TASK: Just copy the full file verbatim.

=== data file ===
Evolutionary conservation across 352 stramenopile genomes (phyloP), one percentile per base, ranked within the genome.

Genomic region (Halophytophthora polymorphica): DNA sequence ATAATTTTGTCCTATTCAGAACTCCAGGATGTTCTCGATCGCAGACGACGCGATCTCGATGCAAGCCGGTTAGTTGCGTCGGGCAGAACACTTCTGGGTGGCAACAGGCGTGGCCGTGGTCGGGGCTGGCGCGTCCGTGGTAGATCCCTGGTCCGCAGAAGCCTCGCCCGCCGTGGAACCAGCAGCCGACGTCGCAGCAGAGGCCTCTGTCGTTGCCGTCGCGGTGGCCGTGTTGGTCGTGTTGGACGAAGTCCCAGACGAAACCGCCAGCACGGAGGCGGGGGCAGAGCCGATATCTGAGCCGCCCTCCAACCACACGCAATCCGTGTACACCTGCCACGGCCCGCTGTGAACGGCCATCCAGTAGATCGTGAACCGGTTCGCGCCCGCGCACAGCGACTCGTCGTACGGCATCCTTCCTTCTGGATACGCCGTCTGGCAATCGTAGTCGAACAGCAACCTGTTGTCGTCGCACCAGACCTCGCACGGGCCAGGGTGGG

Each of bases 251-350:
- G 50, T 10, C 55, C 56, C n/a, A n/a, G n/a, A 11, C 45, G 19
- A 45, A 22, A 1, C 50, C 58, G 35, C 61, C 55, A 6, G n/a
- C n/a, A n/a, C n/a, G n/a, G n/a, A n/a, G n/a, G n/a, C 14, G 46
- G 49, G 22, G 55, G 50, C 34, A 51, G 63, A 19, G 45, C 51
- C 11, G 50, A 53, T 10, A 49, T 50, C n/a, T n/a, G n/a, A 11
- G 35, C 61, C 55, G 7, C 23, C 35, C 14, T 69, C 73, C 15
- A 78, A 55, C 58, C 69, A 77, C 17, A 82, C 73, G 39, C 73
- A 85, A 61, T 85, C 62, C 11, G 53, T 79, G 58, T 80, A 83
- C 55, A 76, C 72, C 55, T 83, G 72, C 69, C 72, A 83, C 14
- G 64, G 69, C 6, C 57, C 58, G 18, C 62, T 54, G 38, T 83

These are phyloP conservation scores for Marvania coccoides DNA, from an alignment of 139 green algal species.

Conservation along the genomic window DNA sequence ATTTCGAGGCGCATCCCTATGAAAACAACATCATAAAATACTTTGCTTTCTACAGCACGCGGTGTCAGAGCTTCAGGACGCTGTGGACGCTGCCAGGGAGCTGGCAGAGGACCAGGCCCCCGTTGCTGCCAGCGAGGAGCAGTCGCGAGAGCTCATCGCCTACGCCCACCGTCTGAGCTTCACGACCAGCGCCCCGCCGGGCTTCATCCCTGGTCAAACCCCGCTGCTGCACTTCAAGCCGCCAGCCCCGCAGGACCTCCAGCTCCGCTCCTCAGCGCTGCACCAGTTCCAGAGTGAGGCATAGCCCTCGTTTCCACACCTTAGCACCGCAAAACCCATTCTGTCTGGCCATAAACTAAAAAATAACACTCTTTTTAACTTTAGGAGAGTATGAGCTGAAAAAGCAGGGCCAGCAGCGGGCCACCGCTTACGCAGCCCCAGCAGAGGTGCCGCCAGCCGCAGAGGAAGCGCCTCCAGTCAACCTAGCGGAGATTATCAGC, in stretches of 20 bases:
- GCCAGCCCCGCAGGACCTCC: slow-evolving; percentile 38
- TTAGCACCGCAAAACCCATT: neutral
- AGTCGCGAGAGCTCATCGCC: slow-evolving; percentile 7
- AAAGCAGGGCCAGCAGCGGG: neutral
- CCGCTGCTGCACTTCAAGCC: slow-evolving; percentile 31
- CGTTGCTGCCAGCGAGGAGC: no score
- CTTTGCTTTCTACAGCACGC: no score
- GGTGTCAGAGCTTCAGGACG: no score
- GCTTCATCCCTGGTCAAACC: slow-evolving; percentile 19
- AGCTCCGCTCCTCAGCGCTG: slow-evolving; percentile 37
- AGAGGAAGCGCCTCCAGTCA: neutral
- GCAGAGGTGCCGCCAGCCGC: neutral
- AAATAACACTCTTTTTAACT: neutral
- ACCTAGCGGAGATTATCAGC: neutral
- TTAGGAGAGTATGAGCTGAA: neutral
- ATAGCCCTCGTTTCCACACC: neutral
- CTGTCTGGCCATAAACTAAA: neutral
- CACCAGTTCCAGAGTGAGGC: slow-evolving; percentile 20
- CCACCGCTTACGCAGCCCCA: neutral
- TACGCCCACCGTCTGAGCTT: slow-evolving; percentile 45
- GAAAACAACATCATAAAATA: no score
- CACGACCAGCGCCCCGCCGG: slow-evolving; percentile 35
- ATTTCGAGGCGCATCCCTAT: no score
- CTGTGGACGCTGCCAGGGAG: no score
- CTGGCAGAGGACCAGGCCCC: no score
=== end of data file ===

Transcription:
Evolutionary conservation across 352 stramenopile genomes (phyloP), one percentile per base, ranked within the genome.

Genomic region (Halophytophthora polymorphica): DNA sequence ATAATTTTGTCCTATTCAGAACTCCAGGATGTTCTCGATCGCAGACGACGCGATCTCGATGCAAGCCGGTTAGTTGCGTCGGGCAGAACACTTCTGGGTGGCAACAGGCGTGGCCGTGGTCGGGGCTGGCGCGTCCGTGGTAGATCCCTGGTCCGCAGAAGCCTCGCCCGCCGTGGAACCAGCAGCCGACGTCGCAGCAGAGGCCTCTGTCGTTGCCGTCGCGGTGGCCGTGTTGGTCGTGTTGGACGAAGTCCCAGACGAAACCGCCAGCACGGAGGCGGGGGCAGAGCCGATATCTGAGCCGCCCTCCAACCACACGCAATCCGTGTACACCTGCCACGGCCCGCTGTGAACGGCCATCCAGTAGATCGTGAACCGGTTCGCGCCCGCGCACAGCGACTCGTCGTACGGCATCCTTCCTTCTGGATACGCCGTCTGGCAATCGTAGTCGAACAGCAACCTGTTGTCGTCGCACCAGACCTCGCACGGGCCAGGGTGGG

Each of bases 251-350:
- G 50, T 10, C 55, C 56, C n/a, A n/a, G n/a, A 11, C 45, G 19
- A 45, A 22, A 1, C 50, C 58, G 35, C 61, C 55, A 6, G n/a
- C n/a, A n/a, C n/a, G n/a, G n/a, A n/a, G n/a, G n/a, C 14, G 46
- G 49, G 22, G 55, G 50, C 34, A 51, G 63, A 19, G 45, C 51
- C 11, G 50, A 53, T 10, A 49, T 50, C n/a, T n/a, G n/a, A 11
- G 35, C 61, C 55, G 7, C 23, C 35, C 14, T 69, C 73, C 15
- A 78, A 55, C 58, C 69, A 77, C 17, A 82, C 73, G 39, C 73
- A 85, A 61, T 85, C 62, C 11, G 53, T 79, G 58, T 80, A 83
- C 55, A 76, C 72, C 55, T 83, G 72, C 69, C 72, A 83, C 14
- G 64, G 69, C 6, C 57, C 58, G 18, C 62, T 54, G 38, T 83

These are phyloP conservation scores for Marvania coccoides DNA, from an alignment of 139 green algal species.

Conservation along the genomic window DNA sequence ATTTCGAGGCGCATCCCTATGAAAACAACATCATAAAATACTTTGCTTTCTACAGCACGCGGTGTCAGAGCTTCAGGACGCTGTGGACGCTGCCAGGGAGCTGGCAGAGGACCAGGCCCCCGTTGCTGCCAGCGAGGAGCAGTCGCGAGAGCTCATCGCCTACGCCCACCGTCTGAGCTTCACGACCAGCGCCCCGCCGGGCTTCATCCCTGGTCAAACCCCGCTGCTGCACTTCAAGCCGCCAGCCCCGCAGGACCTCCAGCTCCGCTCCTCAGCGCTGCACCAGTTCCAGAGTGAGGCATAGCCCTCGTTTCCACACCTTAGCACCGCAAAACCCATTCTGTCTGGCCATAAACTAAAAAATAACACTCTTTTTAACTTTAGGAGAGTATGAGCTGAAAAAGCAGGGCCAGCAGCGGGCCACCGCTTACGCAGCCCCAGCAGAGGTGCCGCCAGCCGCAGAGGAAGCGCCTCCAGTCAACCTAGCGGAGATTATCAGC, in stretches of 20 bases:
- GCCAGCCCCGCAGGACCTCC: slow-evolving; percentile 38
- TTAGCACCGCAAAACCCATT: neutral
- AGTCGCGAGAGCTCATCGCC: slow-evolving; percentile 7
- AAAGCAGGGCCAGCAGCGGG: neutral
- CCGCTGCTGCACTTCAAGCC: slow-evolving; percentile 31
- CGTTGCTGCCAGCGAGGAGC: no score
- CTTTGCTTTCTACAGCACGC: no score
- GGTGTCAGAGCTTCAGGACG: no score
- GCTTCATCCCTGGTCAAACC: slow-evolving; percentile 19
- AGCTCCGCTCCTCAGCGCTG: slow-evolving; percentile 37
- AGAGGAAGCGCCTCCAGTCA: neutral
- GCAGAGGTGCCGCCAGCCGC: neutral
- AAATAACACTCTTTTTAACT: neutral
- ACCTAGCGGAGATTATCAGC: neutral
- TTAGGAGAGTATGAGCTGAA: neutral
- ATAGCCCTCGTTTCCACACC: neutral
- CTGTCTGGCCATAAACTAAA: neutral
- CACCAGTTCCAGAGTGAGGC: slow-evolving; percentile 20
- CCACCGCTTACGCAGCCCCA: neutral
- TACGCCCACCGTCTGAGCTT: slow-evolving; percentile 45
- GAAAACAACATCATAAAATA: no score
- CACGACCAGCGCCCCGCCGG: slow-evolving; percentile 35
- ATTTCGAGGCGCATCCCTAT: no score
- CTGTGGACGCTGCCAGGGAG: no score
- CTGGCAGAGGACCAGGCCCC: no score